This is partially a design feature - this falls into the class of “difficult async concepts that it’s easy to shoot yourself in the foot with” - but also to keep the underlying channels implementation simple. By not allowing this sort of blocking, we can have specifications for channel layers that allows horizontal scaling and sharding.

What you can do is:

  • Dispatch a whole load of tasks to run later in the background and then finish your current task - for example, dispatching an avatar thumbnailing task in the avatar upload view, then returning a “we got it!” HTTP response.
  • Pass details along to the other task about how to continue, in particular a channel name linked to another consumer that will finish the job, or IDs or other details of the data (remember, message contents are just a dict you can put stuff into). For example, you might have a generic image fetching task for a variety of models that should fetch an image, store it, and pass the resultant ID and the ID of the object you’re attaching it to onto a different channel depending on the model - you’d pass the next channel name and the ID of the target object in the message, and then the consumer could send a new message onto that channel name when it’s done.
  • Have interface servers that perform requests or slow tasks (remember, interface servers are the specialist code which is written to be highly asynchronous) and then send their results onto a channel when finished. Again, you can’t wait around inside a consumer and block on the results, but you can provide another consumer on a new channel that will do the second half.

How do I associate data with incoming connections?

Channels provides full integration with Django’s session and auth system for its WebSockets support, as well as per-websocket sessions for persisting data, so you can easily persist data on a per-connection or per-user basis.

You can also provide your own solution if you wish, keyed off of message.reply_channel, which is the unique channel representing the connection, but remember that whatever you store in must be network-transparent - storing things in a global variable won’t work outside of development.

How do I talk to Channels from my non-Django application?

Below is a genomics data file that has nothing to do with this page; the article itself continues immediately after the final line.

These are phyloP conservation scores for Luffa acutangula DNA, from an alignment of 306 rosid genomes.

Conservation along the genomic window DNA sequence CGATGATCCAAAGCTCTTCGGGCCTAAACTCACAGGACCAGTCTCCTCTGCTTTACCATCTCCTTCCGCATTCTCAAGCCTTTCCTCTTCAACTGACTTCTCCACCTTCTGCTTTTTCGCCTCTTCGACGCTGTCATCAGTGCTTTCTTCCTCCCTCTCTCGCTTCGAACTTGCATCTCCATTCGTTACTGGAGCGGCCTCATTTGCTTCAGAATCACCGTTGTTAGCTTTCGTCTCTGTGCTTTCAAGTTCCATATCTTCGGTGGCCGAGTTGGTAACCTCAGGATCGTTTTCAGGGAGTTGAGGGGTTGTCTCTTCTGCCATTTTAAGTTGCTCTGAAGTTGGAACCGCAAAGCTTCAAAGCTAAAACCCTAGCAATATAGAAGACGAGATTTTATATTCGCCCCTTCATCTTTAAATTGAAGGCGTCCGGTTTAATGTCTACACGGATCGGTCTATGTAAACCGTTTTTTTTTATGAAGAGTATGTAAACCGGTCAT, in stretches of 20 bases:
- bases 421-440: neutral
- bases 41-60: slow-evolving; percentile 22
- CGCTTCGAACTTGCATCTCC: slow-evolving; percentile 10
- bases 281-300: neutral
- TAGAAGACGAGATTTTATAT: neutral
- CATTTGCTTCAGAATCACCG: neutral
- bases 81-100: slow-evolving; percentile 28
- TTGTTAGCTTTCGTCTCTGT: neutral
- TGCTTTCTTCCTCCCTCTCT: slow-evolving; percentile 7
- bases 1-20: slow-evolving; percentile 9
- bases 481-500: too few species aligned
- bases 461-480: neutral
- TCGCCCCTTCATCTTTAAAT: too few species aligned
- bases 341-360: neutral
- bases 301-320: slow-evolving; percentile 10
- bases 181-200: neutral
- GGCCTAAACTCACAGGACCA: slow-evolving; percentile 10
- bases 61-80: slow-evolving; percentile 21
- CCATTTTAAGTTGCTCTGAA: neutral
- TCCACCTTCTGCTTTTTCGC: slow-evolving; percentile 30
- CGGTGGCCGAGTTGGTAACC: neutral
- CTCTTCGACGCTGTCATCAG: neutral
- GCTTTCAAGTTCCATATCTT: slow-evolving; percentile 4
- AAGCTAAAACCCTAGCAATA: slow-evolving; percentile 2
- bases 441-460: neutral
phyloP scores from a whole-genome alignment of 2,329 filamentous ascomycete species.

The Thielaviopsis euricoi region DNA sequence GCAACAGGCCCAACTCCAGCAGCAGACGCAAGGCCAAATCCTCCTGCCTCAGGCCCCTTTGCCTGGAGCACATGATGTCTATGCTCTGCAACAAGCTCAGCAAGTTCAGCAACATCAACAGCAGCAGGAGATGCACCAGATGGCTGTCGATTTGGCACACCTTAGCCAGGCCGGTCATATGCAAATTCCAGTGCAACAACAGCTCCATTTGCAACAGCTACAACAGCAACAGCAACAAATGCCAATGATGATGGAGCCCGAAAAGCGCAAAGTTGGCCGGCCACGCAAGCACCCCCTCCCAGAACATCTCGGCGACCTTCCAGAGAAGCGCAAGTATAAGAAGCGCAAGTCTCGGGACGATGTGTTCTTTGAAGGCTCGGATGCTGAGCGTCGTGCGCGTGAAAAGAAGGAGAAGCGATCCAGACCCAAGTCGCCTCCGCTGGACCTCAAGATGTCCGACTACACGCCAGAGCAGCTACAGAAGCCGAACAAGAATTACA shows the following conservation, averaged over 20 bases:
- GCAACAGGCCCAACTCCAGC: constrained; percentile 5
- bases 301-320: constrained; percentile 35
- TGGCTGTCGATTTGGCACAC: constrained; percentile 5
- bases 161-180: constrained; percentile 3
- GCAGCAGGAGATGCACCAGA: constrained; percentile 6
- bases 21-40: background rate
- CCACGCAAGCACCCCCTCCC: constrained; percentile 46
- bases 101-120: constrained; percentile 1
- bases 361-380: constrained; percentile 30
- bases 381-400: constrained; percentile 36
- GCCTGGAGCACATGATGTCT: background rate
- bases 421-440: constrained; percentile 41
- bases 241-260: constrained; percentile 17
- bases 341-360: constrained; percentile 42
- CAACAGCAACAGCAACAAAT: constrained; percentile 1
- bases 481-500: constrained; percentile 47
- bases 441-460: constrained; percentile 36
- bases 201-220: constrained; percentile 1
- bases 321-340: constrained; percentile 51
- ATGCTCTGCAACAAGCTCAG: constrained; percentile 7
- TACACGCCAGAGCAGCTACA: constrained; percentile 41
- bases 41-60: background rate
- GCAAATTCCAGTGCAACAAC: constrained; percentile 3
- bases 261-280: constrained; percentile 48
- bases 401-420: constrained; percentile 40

If you have an external server or script you want to talk to Channels, you have a few choices:

  • If it’s a Python program, and you’ve made an asgi.py file for your project (see Deploying), you can import the channel layer directly as yourproject.asgi.channel_layer and call send() and receive_many() on it directly. See the ASGI spec for the API the channel layer presents.
  • If you just need to send messages in when events happen, you can make a management command that calls Channel("namehere").send({...}) so your external program can just call manage.py send_custom_event (or similar) to send a message. Remember, you can send onto channels from any code in your project.
  • If neither of these work, you’ll have to communicate with Django over HTTP, WebSocket, or another protocol that your project talks, as normal.

Are channels Python 2, 3 or 2+3?

Django-channels and all of its dependencies are compatible with Python 2.7, 3.3, and higher. This includes the parts of Twisted that some of the Channels packages (like daphne) use.

Why isn’t there support for socket.io/SockJS/long poll fallback?

Emulating WebSocket over HTTP long polling requires considerably more effort than terminating WebSockets; some server-side state of the connection must be kept in a place that’s accessible from all nodes, so when the new long poll comes in, messages can be replayed onto it.

For this reason, we think it’s out of scope for Channels itself, though Channels and Daphne come with first-class support for long-running HTTP connections without taking up a worker thread (you can consume http.request and not send a response until later, add the reply channel to groups, and even listen out for the http.disconnect channel that tells you when long polls terminate early).